Marc-Antoine Charpentier Marche de Triomphe et Second Air de Trompette
Jean-Baptiste Lully Dances from Le Bourgeois Gentilhomme, comédie-ballet by Molière (1670)
Henry Purcell Hail! bright Cecilia Z. 328 (1692)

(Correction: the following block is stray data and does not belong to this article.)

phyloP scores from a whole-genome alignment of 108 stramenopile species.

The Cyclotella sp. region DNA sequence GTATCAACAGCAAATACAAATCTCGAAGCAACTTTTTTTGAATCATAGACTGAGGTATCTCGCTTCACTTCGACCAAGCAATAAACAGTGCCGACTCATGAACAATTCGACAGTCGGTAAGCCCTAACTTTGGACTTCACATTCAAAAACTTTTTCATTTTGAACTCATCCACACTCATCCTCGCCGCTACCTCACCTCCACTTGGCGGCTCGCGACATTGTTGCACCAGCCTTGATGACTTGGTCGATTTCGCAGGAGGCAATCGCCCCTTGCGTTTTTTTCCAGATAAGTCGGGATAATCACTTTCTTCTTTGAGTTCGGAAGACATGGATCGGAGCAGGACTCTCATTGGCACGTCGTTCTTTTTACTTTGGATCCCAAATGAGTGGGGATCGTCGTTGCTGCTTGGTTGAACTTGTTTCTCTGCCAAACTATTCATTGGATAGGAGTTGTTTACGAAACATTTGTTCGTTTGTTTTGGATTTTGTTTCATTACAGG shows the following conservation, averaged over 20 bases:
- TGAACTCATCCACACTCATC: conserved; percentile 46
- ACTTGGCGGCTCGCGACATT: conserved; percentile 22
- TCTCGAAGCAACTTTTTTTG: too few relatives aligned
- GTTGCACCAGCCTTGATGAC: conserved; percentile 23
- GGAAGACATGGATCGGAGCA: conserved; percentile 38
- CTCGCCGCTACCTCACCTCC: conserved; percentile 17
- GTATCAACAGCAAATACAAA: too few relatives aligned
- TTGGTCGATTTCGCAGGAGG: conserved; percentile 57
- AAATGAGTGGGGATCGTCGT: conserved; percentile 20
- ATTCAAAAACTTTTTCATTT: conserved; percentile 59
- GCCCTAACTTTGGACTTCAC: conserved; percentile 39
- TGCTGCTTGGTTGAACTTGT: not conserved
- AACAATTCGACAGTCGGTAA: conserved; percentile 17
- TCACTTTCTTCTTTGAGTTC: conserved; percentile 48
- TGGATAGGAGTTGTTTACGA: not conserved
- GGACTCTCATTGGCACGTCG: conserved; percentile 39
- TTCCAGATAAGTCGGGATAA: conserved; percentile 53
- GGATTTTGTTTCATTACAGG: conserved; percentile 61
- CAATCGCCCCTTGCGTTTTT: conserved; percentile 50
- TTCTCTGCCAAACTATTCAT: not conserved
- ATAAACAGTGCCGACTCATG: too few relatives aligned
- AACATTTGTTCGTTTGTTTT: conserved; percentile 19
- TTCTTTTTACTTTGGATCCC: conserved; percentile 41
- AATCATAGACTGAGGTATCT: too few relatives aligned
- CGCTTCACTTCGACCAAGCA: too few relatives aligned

Louis XIV’s string band, Les Vingt-quatre Violons du Roi, was the most skilled and prestigious such group in the world and, in its experimentation with wind instruments and stable institutional structure, could well be seen as the first orchestra. Tonight prefaced by the kind of all-purpose music of jubilation and deference used to welcome the king into the theatre (Charpentier’s Marche de Triomphe), the orchestral dances presented here (written by the group’s tyrannical director Jean-Baptiste Lully) were woven into the fabric of Molière’s Bourgeois Gentilhomme, a play that like much other French theatre of the age manoeuvres its action to find every possible excuse for ballet to take place within the plot. Through its central character of a vain, ignorant bourgeois desperate for the trappings of aristocracy and its displays of the other arts onstage the play makes a feature of spectacle-within-spectacle, author and composer perhaps intending their courtly audience to realise the illusory nature of the entertainments surrounding them, at once opulent and coercive.